Management of Severe Facial Nerve Cross Stimulation by Cochlear Implant Replacement to Change Pulse Shape and Grounding Configuration: A Case-series.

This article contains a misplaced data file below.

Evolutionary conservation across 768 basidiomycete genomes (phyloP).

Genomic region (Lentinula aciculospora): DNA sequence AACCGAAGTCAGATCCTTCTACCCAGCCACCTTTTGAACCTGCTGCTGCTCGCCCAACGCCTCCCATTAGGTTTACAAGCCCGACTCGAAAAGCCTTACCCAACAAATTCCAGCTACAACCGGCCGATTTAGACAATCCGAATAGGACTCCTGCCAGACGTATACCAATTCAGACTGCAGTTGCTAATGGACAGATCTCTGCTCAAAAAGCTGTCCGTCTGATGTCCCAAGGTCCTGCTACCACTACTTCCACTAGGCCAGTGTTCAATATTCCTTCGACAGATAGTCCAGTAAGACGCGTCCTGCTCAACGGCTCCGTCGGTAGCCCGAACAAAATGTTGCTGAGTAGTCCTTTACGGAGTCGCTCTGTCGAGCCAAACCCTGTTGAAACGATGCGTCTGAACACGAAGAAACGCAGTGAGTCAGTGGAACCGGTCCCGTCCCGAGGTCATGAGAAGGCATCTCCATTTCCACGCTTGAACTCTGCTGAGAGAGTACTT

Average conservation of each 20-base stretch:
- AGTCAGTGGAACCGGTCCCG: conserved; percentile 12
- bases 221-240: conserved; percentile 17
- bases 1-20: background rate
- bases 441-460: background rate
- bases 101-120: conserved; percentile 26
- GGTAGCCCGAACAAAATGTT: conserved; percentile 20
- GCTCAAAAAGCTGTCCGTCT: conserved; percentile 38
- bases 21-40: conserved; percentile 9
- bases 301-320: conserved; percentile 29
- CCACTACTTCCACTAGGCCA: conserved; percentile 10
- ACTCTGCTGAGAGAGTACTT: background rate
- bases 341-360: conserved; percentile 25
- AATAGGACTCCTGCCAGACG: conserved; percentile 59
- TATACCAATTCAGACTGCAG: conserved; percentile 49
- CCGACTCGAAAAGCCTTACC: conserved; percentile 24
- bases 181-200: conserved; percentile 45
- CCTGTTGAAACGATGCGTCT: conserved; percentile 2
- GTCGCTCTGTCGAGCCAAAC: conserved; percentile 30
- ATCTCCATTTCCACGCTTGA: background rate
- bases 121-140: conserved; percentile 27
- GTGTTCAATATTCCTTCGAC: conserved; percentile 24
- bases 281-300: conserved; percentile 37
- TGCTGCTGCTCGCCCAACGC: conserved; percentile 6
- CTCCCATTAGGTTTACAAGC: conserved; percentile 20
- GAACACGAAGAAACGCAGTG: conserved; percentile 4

OBJECTIVES: To investigate the combined effect of changing pulse shape and grounding configuration to manage facial nerve stimulation (FNS) in cochlear implant (CI) recipients. PATIENTS: Three adult CI recipients with severe FNS were offered a replacement implant when standard stimulation strategies and programming adjustments did not resolve symptoms. Our hypothesis was that the facial nerve was less likely to be activated when using anodic pulses with "mixed-mode" intra-cochlear and extra-cochlear current return. INTERVENTION: All patients were reimplanted with an implant that uses a pseudo-monophasic anodic pulse shape, with mixed-mode grounding (stimulus mixed-mode anodic)-the Neuro Zti CI (Oticon Medical). This device also allows measurements of neural function and loudness with monopolar, symmetric biphasic pulses (stimulus MB), the clinical standard used by most CIs as a comparison. MAIN OUTCOME MEASURES: The combined effect of pulse shape and grounding configuration on FNS was monitored during surgery. Following CI activation, FNS symptoms and performance with the Neuro Zti implant were compared with outcomes before reimplantation. RESULTS: FNS could only be recorded using stimulus MB for all patients. In clinical use, all patients reported reduced FNS and showed an improvement in Bamford-Kowal-Bench sentences recognition compared with immediately before reimplantation. Bamford-Kowal-Bench scores with a male speaker were lower compared with measurements taken before the onset of severe FNS for patients 1 and 2. CONCLUSIONS: In patients where CI auditory performance was severely limited by FNS, charge-balanced pseudo-monophasic stimulation mode with a mixed-mode grounding configuration limited FNS and improved loudness percept compared with standard biphasic stimulation with monopolar grounding.